GAO incorporates new technologies into strategic plan
Virtualization, quantum computing among the emerging factors
- By Richard W. Walker
- Jul 19, 2010
Advances in technology and the wide-ranging effects of networks and virtualization are among the national trends that will influence federal programs in the next five years, the Government Accountability Office reported in its recently released Strategic Plan 2010-2015. These trends will have a direct effect on the near-term work of GAO, the audit and investigative arm of Congress, GAO officials said.
The velocity of change in information technology makes IT one of the most dynamic sectors in which GAO assessments of government performance will be crucial, the plan said. Key developments in IT that will have a bearing on government include quantum computing, cloud computing, virtualization technology and health IT. Among the specific tasks for GAO in the technology area are:
- Reviewing the effectiveness of computer and network security at federal agencies to better protect government and personal information.
- Assessing the government’s planning, implementation and use of IT.
- Evaluating the management and results of federal investments in science and technology.
Special report: Virtualization and consolidation
HP takes computing closer to the atomic level
GAO said “traditional processes and systems are giving way to ones that are more collaborative, networked and virtual,” a trend that includes the increasing use of wireless devices, decreasing costs of computing and more powerful computers, and growing penetration of high-speed Internet access. Such breakthroughs in technology will lead to higher expectations of government performance and results from citizens.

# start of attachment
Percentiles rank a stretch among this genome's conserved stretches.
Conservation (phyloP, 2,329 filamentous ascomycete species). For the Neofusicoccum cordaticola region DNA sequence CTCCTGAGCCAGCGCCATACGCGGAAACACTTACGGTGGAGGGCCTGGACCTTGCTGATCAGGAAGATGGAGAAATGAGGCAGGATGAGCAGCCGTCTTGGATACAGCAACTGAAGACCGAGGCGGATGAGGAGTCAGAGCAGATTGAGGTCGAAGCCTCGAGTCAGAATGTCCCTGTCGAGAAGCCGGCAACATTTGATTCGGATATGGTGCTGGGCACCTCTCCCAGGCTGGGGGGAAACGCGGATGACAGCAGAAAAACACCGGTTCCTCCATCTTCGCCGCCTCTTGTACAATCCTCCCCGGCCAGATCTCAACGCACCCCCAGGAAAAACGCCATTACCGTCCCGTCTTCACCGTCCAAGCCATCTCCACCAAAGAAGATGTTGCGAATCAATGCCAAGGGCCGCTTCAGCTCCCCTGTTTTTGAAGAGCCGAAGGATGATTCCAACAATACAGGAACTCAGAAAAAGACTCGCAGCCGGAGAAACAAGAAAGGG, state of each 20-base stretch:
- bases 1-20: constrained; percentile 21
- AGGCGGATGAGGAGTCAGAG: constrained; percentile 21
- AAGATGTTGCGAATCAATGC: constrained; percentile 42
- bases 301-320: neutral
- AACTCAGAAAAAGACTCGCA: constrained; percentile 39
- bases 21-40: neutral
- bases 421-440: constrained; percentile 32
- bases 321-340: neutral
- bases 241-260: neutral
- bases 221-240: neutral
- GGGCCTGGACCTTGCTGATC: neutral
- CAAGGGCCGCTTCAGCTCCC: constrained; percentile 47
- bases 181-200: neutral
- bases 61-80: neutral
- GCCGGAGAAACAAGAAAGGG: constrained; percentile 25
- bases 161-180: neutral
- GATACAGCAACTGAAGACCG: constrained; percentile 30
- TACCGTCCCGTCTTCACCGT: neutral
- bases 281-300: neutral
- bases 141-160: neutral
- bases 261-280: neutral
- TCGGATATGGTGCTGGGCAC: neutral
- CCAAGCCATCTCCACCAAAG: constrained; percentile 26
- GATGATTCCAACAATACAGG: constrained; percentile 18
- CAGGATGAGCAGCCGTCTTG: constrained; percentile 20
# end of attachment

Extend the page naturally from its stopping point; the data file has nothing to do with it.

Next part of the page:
“The growth in technology has the potential to affect not only how people work and learn but how they think and what they expect from their government,” GAO said.
Government also will face “increasingly complex, international and multidisciplinary challenges” stemming from decentralized and technology-enabled networks and groups — including security threats arising from cyberattacks and electronic warfare, according to GAO.
As the federal workforce becomes more mobile and geographically distributed, government will have to acquire technologies to improve collaboration among employees in agencies and across the government, the plan said.
As a result, GAO will have to focus more intensely on assessing federal efforts to promote affordable access to broadband Internet services; reviewing the management of government telecommunications and interconnected systems and agencies’ ability to provide secure, fast Internet connections; evaluating the Homeland Security Department’s effort to enhance the resiliency of critical national networks and systems; and analyzing efforts to improve the federal workforce infrastructure.
GAO’s Strategic Plan for the next five years “helps ensure that GAO is in tune with Congress’ priorities and is able to respond appropriately,” said GAO head and Acting Comptroller General Gene Dodaro.
Richard W. Walker is a freelance writer based in Maryland.